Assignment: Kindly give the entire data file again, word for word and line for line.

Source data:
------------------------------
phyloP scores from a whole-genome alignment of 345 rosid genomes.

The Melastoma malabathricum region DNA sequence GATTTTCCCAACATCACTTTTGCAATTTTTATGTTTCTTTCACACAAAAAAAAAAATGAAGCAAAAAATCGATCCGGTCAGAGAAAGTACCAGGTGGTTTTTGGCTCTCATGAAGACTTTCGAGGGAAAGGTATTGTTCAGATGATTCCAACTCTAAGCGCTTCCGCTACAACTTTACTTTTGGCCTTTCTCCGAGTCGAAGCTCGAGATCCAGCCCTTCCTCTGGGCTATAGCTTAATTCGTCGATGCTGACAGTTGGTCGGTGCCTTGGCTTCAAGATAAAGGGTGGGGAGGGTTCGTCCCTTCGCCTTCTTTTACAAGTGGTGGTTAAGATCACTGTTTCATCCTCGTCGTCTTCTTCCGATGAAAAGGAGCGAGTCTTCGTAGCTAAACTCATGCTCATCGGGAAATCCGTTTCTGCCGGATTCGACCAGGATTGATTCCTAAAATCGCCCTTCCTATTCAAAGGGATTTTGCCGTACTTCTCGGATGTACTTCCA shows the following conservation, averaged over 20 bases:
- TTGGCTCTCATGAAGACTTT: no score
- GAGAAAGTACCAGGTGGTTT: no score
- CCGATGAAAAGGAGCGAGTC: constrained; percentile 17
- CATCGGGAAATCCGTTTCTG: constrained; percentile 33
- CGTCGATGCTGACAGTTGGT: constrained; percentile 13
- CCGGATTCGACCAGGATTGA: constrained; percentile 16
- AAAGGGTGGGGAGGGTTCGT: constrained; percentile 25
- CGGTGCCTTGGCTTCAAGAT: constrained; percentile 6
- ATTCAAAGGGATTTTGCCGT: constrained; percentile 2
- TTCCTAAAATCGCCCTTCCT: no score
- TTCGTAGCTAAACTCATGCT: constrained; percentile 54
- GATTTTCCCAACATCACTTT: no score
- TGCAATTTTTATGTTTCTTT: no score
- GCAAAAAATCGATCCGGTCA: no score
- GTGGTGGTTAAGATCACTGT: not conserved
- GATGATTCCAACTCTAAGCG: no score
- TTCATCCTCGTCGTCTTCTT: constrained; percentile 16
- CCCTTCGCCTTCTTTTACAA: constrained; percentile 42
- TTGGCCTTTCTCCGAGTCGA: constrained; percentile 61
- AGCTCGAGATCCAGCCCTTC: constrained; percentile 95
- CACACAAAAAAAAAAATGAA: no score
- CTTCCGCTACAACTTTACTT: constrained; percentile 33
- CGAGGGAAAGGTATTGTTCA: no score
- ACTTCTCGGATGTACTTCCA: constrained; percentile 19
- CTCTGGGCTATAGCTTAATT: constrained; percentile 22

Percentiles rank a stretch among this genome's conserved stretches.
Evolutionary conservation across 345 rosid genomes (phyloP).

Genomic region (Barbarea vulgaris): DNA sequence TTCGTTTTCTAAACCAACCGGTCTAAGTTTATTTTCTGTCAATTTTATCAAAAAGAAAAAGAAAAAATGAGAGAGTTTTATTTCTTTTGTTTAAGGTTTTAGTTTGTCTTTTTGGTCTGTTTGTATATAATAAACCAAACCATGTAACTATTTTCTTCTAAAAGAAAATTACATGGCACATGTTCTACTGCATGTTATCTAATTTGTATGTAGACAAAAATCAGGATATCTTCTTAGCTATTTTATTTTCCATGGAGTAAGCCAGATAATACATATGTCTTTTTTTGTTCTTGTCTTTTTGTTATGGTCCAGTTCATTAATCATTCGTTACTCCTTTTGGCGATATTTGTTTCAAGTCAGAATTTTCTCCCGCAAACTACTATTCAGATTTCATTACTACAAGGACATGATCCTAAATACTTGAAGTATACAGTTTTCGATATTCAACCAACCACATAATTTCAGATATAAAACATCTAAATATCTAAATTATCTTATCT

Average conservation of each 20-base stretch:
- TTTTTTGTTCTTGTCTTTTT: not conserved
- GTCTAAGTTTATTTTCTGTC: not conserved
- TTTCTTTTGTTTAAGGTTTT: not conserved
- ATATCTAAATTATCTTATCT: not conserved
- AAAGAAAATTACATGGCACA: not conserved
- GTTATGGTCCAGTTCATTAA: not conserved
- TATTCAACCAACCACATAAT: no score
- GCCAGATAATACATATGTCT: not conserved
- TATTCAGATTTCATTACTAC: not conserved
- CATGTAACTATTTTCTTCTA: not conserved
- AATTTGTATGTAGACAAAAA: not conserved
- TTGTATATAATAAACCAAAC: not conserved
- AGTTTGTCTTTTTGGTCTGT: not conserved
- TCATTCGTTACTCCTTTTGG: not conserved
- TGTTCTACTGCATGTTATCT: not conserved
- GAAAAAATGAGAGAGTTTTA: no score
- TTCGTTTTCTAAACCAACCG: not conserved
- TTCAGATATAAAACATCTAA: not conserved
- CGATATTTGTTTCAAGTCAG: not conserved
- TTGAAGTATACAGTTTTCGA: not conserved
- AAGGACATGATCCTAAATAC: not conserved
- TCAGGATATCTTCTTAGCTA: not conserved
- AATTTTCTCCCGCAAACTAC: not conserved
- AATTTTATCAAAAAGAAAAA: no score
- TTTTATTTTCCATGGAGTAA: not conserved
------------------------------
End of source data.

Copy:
phyloP scores from a whole-genome alignment of 345 rosid genomes.

The Melastoma malabathricum region DNA sequence GATTTTCCCAACATCACTTTTGCAATTTTTATGTTTCTTTCACACAAAAAAAAAAATGAAGCAAAAAATCGATCCGGTCAGAGAAAGTACCAGGTGGTTTTTGGCTCTCATGAAGACTTTCGAGGGAAAGGTATTGTTCAGATGATTCCAACTCTAAGCGCTTCCGCTACAACTTTACTTTTGGCCTTTCTCCGAGTCGAAGCTCGAGATCCAGCCCTTCCTCTGGGCTATAGCTTAATTCGTCGATGCTGACAGTTGGTCGGTGCCTTGGCTTCAAGATAAAGGGTGGGGAGGGTTCGTCCCTTCGCCTTCTTTTACAAGTGGTGGTTAAGATCACTGTTTCATCCTCGTCGTCTTCTTCCGATGAAAAGGAGCGAGTCTTCGTAGCTAAACTCATGCTCATCGGGAAATCCGTTTCTGCCGGATTCGACCAGGATTGATTCCTAAAATCGCCCTTCCTATTCAAAGGGATTTTGCCGTACTTCTCGGATGTACTTCCA shows the following conservation, averaged over 20 bases:
- TTGGCTCTCATGAAGACTTT: no score
- GAGAAAGTACCAGGTGGTTT: no score
- CCGATGAAAAGGAGCGAGTC: constrained; percentile 17
- CATCGGGAAATCCGTTTCTG: constrained; percentile 33
- CGTCGATGCTGACAGTTGGT: constrained; percentile 13
- CCGGATTCGACCAGGATTGA: constrained; percentile 16
- AAAGGGTGGGGAGGGTTCGT: constrained; percentile 25
- CGGTGCCTTGGCTTCAAGAT: constrained; percentile 6
- ATTCAAAGGGATTTTGCCGT: constrained; percentile 2
- TTCCTAAAATCGCCCTTCCT: no score
- TTCGTAGCTAAACTCATGCT: constrained; percentile 54
- GATTTTCCCAACATCACTTT: no score
- TGCAATTTTTATGTTTCTTT: no score
- GCAAAAAATCGATCCGGTCA: no score
- GTGGTGGTTAAGATCACTGT: not conserved
- GATGATTCCAACTCTAAGCG: no score
- TTCATCCTCGTCGTCTTCTT: constrained; percentile 16
- CCCTTCGCCTTCTTTTACAA: constrained; percentile 42
- TTGGCCTTTCTCCGAGTCGA: constrained; percentile 61
- AGCTCGAGATCCAGCCCTTC: constrained; percentile 95
- CACACAAAAAAAAAAATGAA: no score
- CTTCCGCTACAACTTTACTT: constrained; percentile 33
- CGAGGGAAAGGTATTGTTCA: no score
- ACTTCTCGGATGTACTTCCA: constrained; percentile 19
- CTCTGGGCTATAGCTTAATT: constrained; percentile 22

Percentiles rank a stretch among this genome's conserved stretches.
Evolutionary conservation across 345 rosid genomes (phyloP).

Genomic region (Barbarea vulgaris): DNA sequence TTCGTTTTCTAAACCAACCGGTCTAAGTTTATTTTCTGTCAATTTTATCAAAAAGAAAAAGAAAAAATGAGAGAGTTTTATTTCTTTTGTTTAAGGTTTTAGTTTGTCTTTTTGGTCTGTTTGTATATAATAAACCAAACCATGTAACTATTTTCTTCTAAAAGAAAATTACATGGCACATGTTCTACTGCATGTTATCTAATTTGTATGTAGACAAAAATCAGGATATCTTCTTAGCTATTTTATTTTCCATGGAGTAAGCCAGATAATACATATGTCTTTTTTTGTTCTTGTCTTTTTGTTATGGTCCAGTTCATTAATCATTCGTTACTCCTTTTGGCGATATTTGTTTCAAGTCAGAATTTTCTCCCGCAAACTACTATTCAGATTTCATTACTACAAGGACATGATCCTAAATACTTGAAGTATACAGTTTTCGATATTCAACCAACCACATAATTTCAGATATAAAACATCTAAATATCTAAATTATCTTATCT

Average conservation of each 20-base stretch:
- TTTTTTGTTCTTGTCTTTTT: not conserved
- GTCTAAGTTTATTTTCTGTC: not conserved
- TTTCTTTTGTTTAAGGTTTT: not conserved
- ATATCTAAATTATCTTATCT: not conserved
- AAAGAAAATTACATGGCACA: not conserved
- GTTATGGTCCAGTTCATTAA: not conserved
- TATTCAACCAACCACATAAT: no score
- GCCAGATAATACATATGTCT: not conserved
- TATTCAGATTTCATTACTAC: not conserved
- CATGTAACTATTTTCTTCTA: not conserved
- AATTTGTATGTAGACAAAAA: not conserved
- TTGTATATAATAAACCAAAC: not conserved
- AGTTTGTCTTTTTGGTCTGT: not conserved
- TCATTCGTTACTCCTTTTGG: not conserved
- TGTTCTACTGCATGTTATCT: not conserved
- GAAAAAATGAGAGAGTTTTA: no score
- TTCGTTTTCTAAACCAACCG: not conserved
- TTCAGATATAAAACATCTAA: not conserved
- CGATATTTGTTTCAAGTCAG: not conserved
- TTGAAGTATACAGTTTTCGA: not conserved
- AAGGACATGATCCTAAATAC: not conserved
- TCAGGATATCTTCTTAGCTA: not conserved
- AATTTTCTCCCGCAAACTAC: not conserved
- AATTTTATCAAAAAGAAAAA: no score
- TTTTATTTTCCATGGAGTAA: not conserved